Print Books Are Target of Pirates on the Web

<A HREF="">This New York Times story</A> covers the latest dust ups between authors and their work showing up on the Web. "Ursula K. Le Guin, the science fiction writer, was perusing the Web site Scribd last month when she came across digital copies of some books that seemed quite familiar to her. No wonder. She wrote them, including a free-for-the-taking copy of one of her most enduring novels, “The Left Hand of Darkness.”"


Under the first copyright law in the U.S. a book would have a copyright of 14 years with a renewal of 14 years. The Left Hand of Darkness was written in 1969. A 28 year copyright would have run out in 1997.

Only point being that things have not always been the way they are now.

Creative Commons has information on the Founders' Copyright

Article has this line: Book sales are down significantly, and publishers say it is difficult to determine whether electronic piracy is denting sales.

They have anything to back this up?

The Association of American Publishers reported that book sales for the month of January 2009 increased by 3.6 percent to $785 million over January 2008.

Ok we are up from 08 but maybe 08 was a down year. But maybe not: Report: Book Sales Up 7 Percent in Early '08

I'm not sure whether it was AAP or BISG (which includes lots of smaller publishers and reports much bigger numbers), but one report I saw said that 2008 book sales were down a whopping 0.2% (that is, one-fifth of one percent) from 2007.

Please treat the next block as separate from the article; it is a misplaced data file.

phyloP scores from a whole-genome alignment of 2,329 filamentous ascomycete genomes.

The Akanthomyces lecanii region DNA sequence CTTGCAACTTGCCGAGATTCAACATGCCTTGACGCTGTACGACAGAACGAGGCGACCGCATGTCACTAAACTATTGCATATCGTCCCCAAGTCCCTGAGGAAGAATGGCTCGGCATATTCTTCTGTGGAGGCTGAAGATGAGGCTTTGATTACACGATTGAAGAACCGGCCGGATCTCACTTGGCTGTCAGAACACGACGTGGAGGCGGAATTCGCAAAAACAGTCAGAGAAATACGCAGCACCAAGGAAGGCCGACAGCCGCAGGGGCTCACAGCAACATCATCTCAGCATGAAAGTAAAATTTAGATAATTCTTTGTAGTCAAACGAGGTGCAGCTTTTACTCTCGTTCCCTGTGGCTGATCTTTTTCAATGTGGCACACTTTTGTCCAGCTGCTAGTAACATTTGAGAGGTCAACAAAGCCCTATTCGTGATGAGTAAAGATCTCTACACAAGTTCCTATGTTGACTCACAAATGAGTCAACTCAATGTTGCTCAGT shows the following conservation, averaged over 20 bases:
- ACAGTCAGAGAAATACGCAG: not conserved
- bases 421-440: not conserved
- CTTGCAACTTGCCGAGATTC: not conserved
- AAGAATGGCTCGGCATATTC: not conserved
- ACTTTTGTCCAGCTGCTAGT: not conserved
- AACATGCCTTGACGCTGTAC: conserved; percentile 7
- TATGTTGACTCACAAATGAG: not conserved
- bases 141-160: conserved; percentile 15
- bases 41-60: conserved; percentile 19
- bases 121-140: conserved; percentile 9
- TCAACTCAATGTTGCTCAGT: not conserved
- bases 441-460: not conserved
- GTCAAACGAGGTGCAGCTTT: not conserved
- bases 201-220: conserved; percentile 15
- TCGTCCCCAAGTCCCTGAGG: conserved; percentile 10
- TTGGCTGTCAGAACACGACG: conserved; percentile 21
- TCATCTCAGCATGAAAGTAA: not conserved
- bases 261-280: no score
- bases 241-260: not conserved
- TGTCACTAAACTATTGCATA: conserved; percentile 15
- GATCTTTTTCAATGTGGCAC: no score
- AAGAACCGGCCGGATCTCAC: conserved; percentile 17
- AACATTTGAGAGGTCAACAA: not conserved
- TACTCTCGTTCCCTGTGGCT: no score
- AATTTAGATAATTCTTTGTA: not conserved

Here's a variation of a comment I make which invariably gets me flamed in game forums.

One of the overlooked aspects of piracy is that it's a form of preservation. I have played many video games which I could not legally purchase (as they are out of print) thanks to sites which hosted illegal copies. I can extend this to movies, television shows, and even books.

In many cases, piracy laws do nothing to protect an author's rights or keep money in their pockets. Piracy laws do support second-hand sales which benefit the author in no way -- even when the vendor has significantly marked up the price.

My favorite example of this is that Bradbury and a game company (Trillium I think) did a text-adventure sequel to Fahrenheit 451. Reading classic literature actually helps you navigate the game somewhat. Think about the potential teaching value! Think of the archival need for this if someone was trying to create a complete Bradbury collection! And now if you want to know the ultimate fate of Guy Montag you now have to go trolling around in dark corners of the internet and download Commodore emulators from some guy in Sweden. (Hell, if anyone can get me Math Shop for that old C64 I'd be eternally grateful. It would be even better if it's above board.)

In a way though, isn't it nice some pirates give a damn enough about the material to preserve it and even risk their necks a little for it? I know that goes so against Article 2 of the ALA Code of Ethics and the law of the land, but it also feels wrong to risk losing materials to time, ignorance, and neglect.

I remember playing it on my Atari ST computer...

out of every word they've ever written... while I'd be happy to milk the first dime...

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